Parents who are downsizing or simply decluttering may have to get creative at finding homes for all their unwanted possessions — particularly these days.
The generations that came after the baby boom are famously less interested than their predecessors in the trappings of domestic life, says Elizabeth Stewart, author of “No Thanks Mom: The Top Ten Objects Your Kids Do NOT Want (and What To Do With Them).”
Gen Xers and millennials often don’t want to polish silver or hand wash china, Stewart says. They’re also typically not interested in dark, heavy furniture, books, photo albums, vintage linens or someone else’s collections.
It’s hard enough for parents to realize that their adult kids don’t want their stuff. The next challenge is figuring out what to do with it all.
The pandemic is affecting values
Some of what parents own may have real value, but finding buyers right now can be a challenge, says estate appraiser Julie Hall, author of “Inheriting Clutter: How to Calm the Chaos Your Parents Leave Behind.”
“During these times where people are concerned and worried, they’re not going to be opening their wallets quite as much as they would have,” Hall says.
Even before the pandemic and recession
An expert opinion could help
Personal property appraisers, found through the American Society of Appraisers or the International Society of Appraisers, can help people determine what might be worth selling. But not everyone feels comfortable having strangers in their homes right now. Most appraisers need to see and touch objects to determine values, although some, including Hall, will work virtually to appraise common items such as vintage lamps, old cameras, costume jewelry and figurines.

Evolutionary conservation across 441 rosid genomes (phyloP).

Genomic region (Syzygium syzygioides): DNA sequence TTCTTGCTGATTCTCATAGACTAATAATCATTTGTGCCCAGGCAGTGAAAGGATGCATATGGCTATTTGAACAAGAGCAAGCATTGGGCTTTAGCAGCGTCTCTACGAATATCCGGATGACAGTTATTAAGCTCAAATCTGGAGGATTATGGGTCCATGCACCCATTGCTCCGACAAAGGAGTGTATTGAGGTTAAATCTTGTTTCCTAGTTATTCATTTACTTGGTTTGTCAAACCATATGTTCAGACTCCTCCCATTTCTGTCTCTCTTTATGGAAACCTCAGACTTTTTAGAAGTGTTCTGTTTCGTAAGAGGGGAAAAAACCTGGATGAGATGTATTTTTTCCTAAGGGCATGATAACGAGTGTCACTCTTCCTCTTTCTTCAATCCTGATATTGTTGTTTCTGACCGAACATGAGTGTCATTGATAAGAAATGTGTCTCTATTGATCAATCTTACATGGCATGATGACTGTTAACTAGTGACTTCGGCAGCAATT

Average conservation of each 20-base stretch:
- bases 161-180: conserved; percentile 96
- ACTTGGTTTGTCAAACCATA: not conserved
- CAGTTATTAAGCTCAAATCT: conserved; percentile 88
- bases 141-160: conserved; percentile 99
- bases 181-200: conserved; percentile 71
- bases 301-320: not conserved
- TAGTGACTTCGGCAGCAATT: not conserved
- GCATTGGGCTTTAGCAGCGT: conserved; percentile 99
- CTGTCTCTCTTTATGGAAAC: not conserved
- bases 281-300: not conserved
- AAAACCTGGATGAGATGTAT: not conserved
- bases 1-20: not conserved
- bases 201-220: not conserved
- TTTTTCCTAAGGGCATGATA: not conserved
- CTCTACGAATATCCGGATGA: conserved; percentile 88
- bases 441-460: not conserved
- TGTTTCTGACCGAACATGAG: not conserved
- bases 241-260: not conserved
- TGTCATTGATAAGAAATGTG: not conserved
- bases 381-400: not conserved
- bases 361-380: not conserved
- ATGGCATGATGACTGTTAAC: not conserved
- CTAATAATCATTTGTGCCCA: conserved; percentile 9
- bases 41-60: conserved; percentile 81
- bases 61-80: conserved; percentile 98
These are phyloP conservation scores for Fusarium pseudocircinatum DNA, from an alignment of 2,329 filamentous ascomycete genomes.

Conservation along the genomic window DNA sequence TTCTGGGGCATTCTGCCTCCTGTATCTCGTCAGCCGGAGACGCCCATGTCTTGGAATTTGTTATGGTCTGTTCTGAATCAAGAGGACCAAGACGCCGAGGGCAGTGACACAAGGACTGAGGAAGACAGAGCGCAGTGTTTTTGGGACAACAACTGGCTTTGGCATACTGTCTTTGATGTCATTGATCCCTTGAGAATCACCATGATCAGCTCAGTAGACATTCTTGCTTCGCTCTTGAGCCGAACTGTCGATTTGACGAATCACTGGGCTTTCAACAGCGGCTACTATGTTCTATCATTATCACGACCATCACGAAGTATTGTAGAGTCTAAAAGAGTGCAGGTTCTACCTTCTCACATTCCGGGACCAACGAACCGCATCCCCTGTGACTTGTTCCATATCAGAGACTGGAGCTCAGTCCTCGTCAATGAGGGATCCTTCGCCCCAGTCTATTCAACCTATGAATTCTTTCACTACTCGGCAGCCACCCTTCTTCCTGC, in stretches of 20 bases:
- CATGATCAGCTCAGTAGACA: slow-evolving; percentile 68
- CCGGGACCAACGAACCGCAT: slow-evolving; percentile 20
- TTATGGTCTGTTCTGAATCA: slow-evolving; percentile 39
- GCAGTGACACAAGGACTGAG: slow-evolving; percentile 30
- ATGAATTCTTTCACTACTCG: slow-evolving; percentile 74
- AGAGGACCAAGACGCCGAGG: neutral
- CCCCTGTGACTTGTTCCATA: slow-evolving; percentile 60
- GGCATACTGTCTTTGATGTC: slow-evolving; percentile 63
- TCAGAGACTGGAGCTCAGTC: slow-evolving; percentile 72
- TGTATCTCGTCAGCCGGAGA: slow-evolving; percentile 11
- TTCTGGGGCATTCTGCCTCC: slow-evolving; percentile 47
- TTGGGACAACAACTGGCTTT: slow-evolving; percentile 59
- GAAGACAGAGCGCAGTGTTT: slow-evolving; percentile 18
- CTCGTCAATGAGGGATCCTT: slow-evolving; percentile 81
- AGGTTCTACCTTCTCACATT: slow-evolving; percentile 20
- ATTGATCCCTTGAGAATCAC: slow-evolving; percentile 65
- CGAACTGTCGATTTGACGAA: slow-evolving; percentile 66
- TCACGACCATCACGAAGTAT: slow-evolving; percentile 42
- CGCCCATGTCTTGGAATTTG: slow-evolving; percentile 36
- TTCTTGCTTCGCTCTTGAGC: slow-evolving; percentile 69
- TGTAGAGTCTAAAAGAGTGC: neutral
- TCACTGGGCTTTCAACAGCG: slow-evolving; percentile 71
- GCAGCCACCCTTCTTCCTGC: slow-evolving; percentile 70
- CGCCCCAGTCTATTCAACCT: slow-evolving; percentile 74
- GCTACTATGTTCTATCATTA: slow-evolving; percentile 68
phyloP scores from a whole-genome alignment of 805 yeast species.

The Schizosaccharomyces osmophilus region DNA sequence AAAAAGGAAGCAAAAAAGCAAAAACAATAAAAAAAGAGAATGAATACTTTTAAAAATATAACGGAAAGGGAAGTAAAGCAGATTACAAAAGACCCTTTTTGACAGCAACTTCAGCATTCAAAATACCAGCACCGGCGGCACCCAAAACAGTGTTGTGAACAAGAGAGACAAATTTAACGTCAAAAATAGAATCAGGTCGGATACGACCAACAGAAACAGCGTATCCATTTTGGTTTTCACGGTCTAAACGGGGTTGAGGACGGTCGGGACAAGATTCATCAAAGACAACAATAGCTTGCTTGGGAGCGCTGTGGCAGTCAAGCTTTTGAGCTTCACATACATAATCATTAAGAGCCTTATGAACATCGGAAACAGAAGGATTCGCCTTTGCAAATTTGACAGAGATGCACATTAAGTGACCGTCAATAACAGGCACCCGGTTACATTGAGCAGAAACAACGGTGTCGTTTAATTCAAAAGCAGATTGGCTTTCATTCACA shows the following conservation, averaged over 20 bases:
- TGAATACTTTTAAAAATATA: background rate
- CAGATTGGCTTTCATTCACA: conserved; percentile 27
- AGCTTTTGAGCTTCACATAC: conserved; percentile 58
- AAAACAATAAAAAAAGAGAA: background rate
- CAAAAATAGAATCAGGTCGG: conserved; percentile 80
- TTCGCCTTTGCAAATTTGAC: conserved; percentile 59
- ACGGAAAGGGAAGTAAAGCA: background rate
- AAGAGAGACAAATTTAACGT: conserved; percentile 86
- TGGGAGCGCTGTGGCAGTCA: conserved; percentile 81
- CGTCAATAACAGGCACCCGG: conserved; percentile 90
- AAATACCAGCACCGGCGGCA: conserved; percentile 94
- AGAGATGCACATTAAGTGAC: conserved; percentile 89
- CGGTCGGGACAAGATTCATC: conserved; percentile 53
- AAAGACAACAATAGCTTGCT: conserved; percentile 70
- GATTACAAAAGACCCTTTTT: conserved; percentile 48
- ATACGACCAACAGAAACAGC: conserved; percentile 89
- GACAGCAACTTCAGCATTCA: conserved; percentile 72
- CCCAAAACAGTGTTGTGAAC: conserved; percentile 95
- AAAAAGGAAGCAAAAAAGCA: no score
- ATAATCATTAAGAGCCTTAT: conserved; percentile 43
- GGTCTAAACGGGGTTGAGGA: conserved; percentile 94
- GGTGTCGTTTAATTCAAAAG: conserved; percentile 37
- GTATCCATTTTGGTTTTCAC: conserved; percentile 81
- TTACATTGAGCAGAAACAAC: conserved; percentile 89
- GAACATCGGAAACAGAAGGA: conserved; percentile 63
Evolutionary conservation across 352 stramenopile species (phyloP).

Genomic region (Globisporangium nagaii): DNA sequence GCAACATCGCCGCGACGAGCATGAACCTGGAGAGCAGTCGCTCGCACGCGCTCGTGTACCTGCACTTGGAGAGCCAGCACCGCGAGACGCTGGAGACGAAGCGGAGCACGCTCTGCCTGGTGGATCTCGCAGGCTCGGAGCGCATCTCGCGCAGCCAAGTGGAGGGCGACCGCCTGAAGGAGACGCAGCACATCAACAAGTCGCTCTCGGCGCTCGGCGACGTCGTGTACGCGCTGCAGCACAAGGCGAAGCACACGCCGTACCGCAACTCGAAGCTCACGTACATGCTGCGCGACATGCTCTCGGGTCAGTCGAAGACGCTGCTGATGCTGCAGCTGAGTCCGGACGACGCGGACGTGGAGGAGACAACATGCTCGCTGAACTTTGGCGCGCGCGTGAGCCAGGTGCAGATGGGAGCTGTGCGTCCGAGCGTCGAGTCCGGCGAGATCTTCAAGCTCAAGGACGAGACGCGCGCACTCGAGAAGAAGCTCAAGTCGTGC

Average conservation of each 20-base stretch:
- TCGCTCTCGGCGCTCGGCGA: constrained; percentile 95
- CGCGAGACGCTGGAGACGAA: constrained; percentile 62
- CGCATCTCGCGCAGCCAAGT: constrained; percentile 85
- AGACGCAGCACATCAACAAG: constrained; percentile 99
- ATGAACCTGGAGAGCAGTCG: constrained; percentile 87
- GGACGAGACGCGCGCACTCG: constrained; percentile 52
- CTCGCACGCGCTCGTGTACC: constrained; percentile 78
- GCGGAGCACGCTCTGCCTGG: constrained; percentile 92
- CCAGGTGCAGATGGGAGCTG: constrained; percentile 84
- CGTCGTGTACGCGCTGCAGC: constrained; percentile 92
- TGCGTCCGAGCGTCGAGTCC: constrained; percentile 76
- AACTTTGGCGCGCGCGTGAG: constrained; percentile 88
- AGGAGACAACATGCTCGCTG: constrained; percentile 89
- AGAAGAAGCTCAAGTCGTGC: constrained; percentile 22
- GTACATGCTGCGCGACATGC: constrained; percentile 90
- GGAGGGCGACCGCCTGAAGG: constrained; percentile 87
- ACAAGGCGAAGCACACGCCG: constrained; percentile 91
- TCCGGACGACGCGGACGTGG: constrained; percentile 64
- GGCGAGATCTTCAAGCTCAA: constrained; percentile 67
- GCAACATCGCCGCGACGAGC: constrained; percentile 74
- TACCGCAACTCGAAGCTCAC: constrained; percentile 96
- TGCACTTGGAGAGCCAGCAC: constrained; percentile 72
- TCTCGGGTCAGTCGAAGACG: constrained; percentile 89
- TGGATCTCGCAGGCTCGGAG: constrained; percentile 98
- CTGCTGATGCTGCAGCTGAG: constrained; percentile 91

“People just wanted to email me a few photos and needed a quick answer whether it was valuable or not so they could just get rid of it and not feel bad about it,” she says.
“Anybody can ask the sun and the moon,” she says. “You need [to know] what are things selling for presently.”
Finding homes for everything else
Owners of sterling silver flatware, china and crystal may be able to sell individual pieces to Replacements Ltd., a tableware retailer that makes purchases through an online process, Stewart says. The value of books often can be established with an internet search or by visiting Biblio.com, a marketplace for rare, out-of-print and collectible books.
If you’re comfortable with people coming to your home or garage, you can list items for sale on Craigslist or neighborhood apps such as Nextdoor. Those are good sites to list items you want to give away, too, and many communities have Freecycle groups to help you find homes for unwanted items.
Charities such as Goodwill, Salvation Army, St. Vincent de Paul and Vietnam Veterans of America accept a variety of household items, including clothing and furniture, and some will pick up donations. Charities are often selective about what they’ll accept, and many were inundated when pandemic lockdowns lifted. It’s best to call or check the local organization’s website to see what is and isn’t being accepted.
Furniture can be donated to Habitat for Humanity or to a charity associated with the Furniture Bank Network. Habitat also accepts new and gently used appliances, building materials and household goods.
Stewart encourages her clients to look for potential recipients more locally, as well. Domestic violence shelters, refugee services and housing authorities may need clothes, furniture and household goods to help people establish new homes, she says. School or community theater groups might want vintage clothes for costumes. Youth clubs might accept furniture, game tables or musical instruments for their recreation rooms. Stewart was able to donate a piano — an instrument that’s notoriously hard to give away — to a local Boys & Girls Club.
Stewart also suggests inquiring if friends, neighbors and extended family members could use an item, particularly those with sentimental or emotional attachments.
“It’s much more palatable for people to give to someone they know than to give to a faceless organization,” Stewart says. “You don’t wake up at 3 in the morning and say, ‘Should I have really given that thing away?’”
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